Governments in Kansas and Nebraska, and abrogating the Missouri compromise? What are the equivalents in this law? What has the North given, and what has the South got back, that makes this a contract? Who pretends that it is anything more than an ordinary act of ordinary legislation? If, then, a law which has all the forms and solemnities recognized by common consent as a compact, and is covered with traditions, cannot stand amid this shuffling of the balance between the free States and the slave States, tell me what chances this new law that

On what ground do you expect the new law to stand? If you are candid, you will confess that you rest your assumption on the ground that the free States will never agitate repeal, but always acquiesce. It may be that you are right. I am not going to predict the course of the free States. I claim no authority to speak for them, and still less to say what they will do. But I may ven-you are passing will have? ture to say, that if they shall not repeal this law, You are, moreover, setting a precedent which it will not be because they are not strong enough abrogates all compromises. Four years ago, you to do it. They have power in the House of Rep- obtained the consent of a portion of the free resentatives greater than that of the slave States, States-enough to render the effort at immediate and, when they choose to exercise it, a power repeal or resistance alike impossible-to what we greater even here in the Senate. The free States regard as an unconstitutional act for the surare not dull scholars, even in practical political render of fugitive slaves. That was declared, strategy. When you shall have taught them that by the common consent of the persons acting in a compromise law establishing Freedom can be the name of the two parties, the slave States and abrogated, and the Union nevertheless stand, you the free States in Congress, an irrepealable law will have let them into another secret, namely:-not even to be questioned, although it violated that a law permitting or establishing Slavery can the Constitution. In establishing this new prinbe repealed, and the Union nevertheless remain ciple, you expose that law also to the chances of firm. If you inquire why they do not stand by their rights and their interests more firmly, I will tell you to the best of my ability. It is because they are conscious of their strength, and, therefore, unsuspecting, and slow to apprehend danger. The reason why you prevail in so many contests, is because you are in perpetual fear.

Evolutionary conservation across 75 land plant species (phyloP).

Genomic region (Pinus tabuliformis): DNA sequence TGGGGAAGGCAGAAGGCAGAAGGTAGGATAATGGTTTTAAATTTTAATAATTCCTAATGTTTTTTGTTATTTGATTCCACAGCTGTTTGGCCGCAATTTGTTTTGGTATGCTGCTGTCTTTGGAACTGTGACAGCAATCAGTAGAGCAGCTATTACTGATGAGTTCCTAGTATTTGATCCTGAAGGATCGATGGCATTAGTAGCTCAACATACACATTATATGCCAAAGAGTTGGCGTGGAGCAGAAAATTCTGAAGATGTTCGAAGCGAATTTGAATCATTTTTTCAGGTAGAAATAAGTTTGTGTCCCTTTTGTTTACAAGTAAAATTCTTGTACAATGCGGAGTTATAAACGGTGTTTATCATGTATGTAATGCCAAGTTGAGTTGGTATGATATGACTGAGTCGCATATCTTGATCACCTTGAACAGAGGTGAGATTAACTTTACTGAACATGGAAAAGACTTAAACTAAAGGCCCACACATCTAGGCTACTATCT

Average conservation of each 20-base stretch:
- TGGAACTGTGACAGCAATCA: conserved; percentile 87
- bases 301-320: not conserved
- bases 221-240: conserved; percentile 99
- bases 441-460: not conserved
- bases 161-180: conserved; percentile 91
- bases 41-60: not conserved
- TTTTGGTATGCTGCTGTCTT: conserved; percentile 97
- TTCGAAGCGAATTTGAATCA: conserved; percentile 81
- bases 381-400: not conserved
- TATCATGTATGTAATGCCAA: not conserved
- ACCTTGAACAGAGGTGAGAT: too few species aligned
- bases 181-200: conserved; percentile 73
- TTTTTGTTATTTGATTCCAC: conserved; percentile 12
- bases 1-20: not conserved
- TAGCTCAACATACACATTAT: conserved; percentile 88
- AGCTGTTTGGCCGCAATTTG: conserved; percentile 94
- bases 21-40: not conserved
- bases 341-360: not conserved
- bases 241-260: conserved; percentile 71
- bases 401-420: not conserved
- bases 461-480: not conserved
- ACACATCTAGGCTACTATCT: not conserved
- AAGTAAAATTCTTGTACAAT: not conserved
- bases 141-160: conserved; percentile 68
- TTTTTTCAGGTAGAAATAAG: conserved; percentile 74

repeal. You not only so expose the fugitive slave law, but there is no solemnity about the articles for the annexation of Texas to the United States, which does not hang about the Missouri compromise; and when you have shown that the Missouri compromise can be repealed, then the articles for the annexation of

Texas are subject to the will and pleasure and the caprice of a temporary majority in Congress. Do you, then, expect that the free States are to observe compacts, and you to be at liberty to break them; that they are to submit to laws and leave them on the statute-book, however unconstitutional and however grievous, and that you are to rest under no such obligation? I think it is not a reasonable expectation. Say, then, who from the North will be bound to admit Kansas, when Kansas shall come in here, if she shall come as a slave State?